New Sugar House Plaza will be finished for the holidays

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Rendering of Sugar House Monument Plaza.

 

Rendering of Sugar House Monument Plaza.
Rendering of Sugar House Monument Plaza.

 

December has shown to be a good month for Sugar House.  Last December Sugar House celebrated the opening of its first modern streetcar line, the S-line.  This December, Salt Lake will again welcome a more urban Sugar House, with hundreds of new residents and a new urban plaza.

Construction is nearly complete for the Sugar House Crossing development and the adjacent Liberty Village apartments are expected to be completed by the end of the year.

Coinciding with the completion of these two large residential and mixed-use projects will be the opening of the new Sugar House Monument Plaza.  The monument, long considered the heart of the Sugar House business district, is being expanded and remodeled to make the site into an urban plaza at the intersection of 2100 South and 1100 East.

Construction on the plaza began two weeks ago with an expected completion in December.  Since the depression era monument was built, the monument has been separated from the block it fronts by a right-turn only through street and on street parking.  The monument and a bus stop shared the concrete island along 2100 South.

The new Monument Plaza will instead be a modern urban plaza that creates a gathering point for pedestrians along 2100 South and 1100 East.  As Sugar House moves toward becoming a more walkable, dense community, the plaza and the hundreds of new residents that will live within a block from it, will bring new street-level energy into the core of Sugar House.

According the Redevelopment Agency of Salt Lake, the $2.5 million renovation of the monument “will feature nearly an acre of public open space, reactivation of the historic monument’s fountain, installation of a new interactive water feature, outdoor dining, and public art.”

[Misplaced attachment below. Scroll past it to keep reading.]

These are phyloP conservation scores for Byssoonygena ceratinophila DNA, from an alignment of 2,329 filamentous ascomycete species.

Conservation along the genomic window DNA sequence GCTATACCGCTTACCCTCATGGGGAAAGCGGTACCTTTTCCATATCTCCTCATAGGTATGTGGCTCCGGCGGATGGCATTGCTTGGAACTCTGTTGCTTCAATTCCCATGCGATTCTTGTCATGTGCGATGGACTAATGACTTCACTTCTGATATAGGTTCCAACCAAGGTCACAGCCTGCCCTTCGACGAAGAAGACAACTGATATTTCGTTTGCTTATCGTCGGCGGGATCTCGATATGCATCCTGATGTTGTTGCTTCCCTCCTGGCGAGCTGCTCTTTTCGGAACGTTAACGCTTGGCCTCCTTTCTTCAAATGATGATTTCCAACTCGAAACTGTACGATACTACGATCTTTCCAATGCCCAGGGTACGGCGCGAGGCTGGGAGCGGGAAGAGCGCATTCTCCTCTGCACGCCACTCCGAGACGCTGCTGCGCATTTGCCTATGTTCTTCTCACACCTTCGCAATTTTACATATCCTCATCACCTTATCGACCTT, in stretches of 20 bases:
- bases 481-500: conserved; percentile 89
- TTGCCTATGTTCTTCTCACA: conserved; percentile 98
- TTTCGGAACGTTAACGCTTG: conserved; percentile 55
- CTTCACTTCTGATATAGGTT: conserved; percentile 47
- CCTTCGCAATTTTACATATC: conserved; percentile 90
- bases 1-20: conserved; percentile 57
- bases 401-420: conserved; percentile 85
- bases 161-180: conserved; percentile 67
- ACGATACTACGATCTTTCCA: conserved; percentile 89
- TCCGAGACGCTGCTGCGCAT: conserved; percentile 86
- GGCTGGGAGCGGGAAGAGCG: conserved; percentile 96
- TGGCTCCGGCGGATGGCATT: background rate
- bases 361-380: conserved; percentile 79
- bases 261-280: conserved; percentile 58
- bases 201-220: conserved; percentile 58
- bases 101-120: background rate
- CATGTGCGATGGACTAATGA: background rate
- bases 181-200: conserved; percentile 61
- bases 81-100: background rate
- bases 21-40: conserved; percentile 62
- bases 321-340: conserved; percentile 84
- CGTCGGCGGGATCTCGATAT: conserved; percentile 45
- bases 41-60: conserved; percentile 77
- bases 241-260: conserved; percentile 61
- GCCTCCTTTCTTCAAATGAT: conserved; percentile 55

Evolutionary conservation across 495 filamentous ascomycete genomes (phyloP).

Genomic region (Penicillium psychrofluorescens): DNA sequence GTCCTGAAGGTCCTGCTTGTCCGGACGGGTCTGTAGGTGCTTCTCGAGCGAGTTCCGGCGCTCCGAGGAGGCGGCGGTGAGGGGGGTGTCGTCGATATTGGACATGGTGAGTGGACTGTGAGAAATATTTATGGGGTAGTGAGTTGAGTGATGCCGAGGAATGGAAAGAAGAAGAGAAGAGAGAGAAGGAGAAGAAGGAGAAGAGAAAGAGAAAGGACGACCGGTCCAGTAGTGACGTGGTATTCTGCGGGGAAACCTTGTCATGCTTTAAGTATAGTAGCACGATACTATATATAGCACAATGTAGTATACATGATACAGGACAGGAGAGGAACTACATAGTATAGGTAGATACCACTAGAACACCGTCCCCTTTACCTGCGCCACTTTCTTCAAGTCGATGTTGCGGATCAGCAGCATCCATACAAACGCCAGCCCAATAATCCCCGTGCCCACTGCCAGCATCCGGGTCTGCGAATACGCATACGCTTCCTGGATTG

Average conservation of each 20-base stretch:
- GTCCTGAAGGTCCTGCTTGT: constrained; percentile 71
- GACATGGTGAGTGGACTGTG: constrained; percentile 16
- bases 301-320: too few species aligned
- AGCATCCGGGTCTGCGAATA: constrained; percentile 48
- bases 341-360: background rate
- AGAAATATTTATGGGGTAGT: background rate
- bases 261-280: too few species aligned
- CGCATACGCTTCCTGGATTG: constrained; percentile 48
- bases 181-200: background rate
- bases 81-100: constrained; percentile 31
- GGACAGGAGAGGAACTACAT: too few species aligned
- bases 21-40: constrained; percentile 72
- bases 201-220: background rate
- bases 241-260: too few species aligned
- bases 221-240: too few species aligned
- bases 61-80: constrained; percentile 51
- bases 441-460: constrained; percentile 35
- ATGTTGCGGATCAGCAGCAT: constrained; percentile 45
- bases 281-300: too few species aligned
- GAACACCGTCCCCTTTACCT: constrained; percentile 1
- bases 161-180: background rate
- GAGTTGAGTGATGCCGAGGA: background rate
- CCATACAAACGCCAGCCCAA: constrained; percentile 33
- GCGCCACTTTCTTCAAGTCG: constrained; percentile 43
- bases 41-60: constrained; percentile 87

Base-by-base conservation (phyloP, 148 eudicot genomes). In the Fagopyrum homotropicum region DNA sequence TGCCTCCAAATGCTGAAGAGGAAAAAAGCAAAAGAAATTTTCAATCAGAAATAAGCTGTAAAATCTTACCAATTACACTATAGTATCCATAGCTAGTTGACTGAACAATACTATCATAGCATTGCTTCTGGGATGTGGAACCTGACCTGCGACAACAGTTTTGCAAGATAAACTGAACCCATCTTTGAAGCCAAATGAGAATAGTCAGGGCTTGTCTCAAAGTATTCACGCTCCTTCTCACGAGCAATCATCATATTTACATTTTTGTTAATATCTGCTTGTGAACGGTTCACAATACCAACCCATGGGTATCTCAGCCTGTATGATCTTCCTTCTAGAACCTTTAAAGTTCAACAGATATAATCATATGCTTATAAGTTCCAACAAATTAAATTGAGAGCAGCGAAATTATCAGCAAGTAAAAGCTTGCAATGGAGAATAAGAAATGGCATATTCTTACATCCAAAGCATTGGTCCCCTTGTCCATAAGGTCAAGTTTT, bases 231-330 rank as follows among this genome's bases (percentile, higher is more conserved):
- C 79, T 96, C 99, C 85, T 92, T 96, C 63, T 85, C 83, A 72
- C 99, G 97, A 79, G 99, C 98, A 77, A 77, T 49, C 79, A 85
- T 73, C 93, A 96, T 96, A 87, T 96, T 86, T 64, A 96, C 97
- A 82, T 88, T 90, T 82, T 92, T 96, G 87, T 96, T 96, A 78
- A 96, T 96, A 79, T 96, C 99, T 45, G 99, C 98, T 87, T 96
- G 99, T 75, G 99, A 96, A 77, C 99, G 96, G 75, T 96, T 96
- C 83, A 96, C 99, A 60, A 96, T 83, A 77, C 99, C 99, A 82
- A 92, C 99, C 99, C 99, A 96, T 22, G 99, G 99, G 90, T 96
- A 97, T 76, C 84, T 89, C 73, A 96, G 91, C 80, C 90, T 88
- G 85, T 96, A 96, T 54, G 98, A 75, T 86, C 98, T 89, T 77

Facing the new plaza is the Sugar House Crossing development which when finished will included 200 residential units and 53,000 square feet of ground floor retail space.  Sugar House Crossing will be completed by the time the plaza opens.  The plaza will be a great amenity for the new residents and the many shoppers that will frequent the area, especially during the holiday season.

The new plaza will also be where the next phase of the S-line streetcar will end.  Earlier this year, the city applied for a $10.6 million federal grant to extend the S-line to the intersection of 1100 East and 2100 South.  The plaza will also include a pedestrian walkway that will connect it to the current Fairmont S-line station that sits a block south at the intersection of Sugarmont Dr. and McClelland Street.

The neighborhood has looked for new ways of creating more public spaces.  Last year the parking lot in front of the old Deseret Industries along Highland Dr. was turned into a temporary plaza.  The temporary plaza, called Sugarmont Plaza, includes a snow cone shack, outdoor seating and hosts the Sugar House Farmer’s Market that is held every Friday afternoon from July to October.

 

Design layout of the new Sugar House Monument Plaza.
Design layout of the new Sugar House Monument Plaza.
Construction of the Sugar House Monument Plaza.  Photo by Isaac Riddle.
Construction of the Sugar House Monument Plaza. Photo by Isaac Riddle.
Construction of the Sugar House Monument Plaza in front of the nearly completed, Sugar House Crossing Development.  Photo by Isaac Riddle.
Construction of the Sugar House Monument Plaza in front of the nearly completed, Sugar House Crossing Development. Photo by Isaac Riddle.
About Isaac Riddle 646 Articles
Isaac Riddle grew up just outside of Salt Lake City, Utah. He has a BA in English literature from the University of Utah and a Masters of Journalism from Temple University. Isaac has written for Next City, The Philadelphia Public School Notebook and Salt Lake City Weekly. Before embarking on a career in journalism, Isaac taught High School English in the Kensington neighborhood of Philadelphia. Isaac is the founder of Building Salt Lake and can be reached at isaac@buildingsaltlake.com.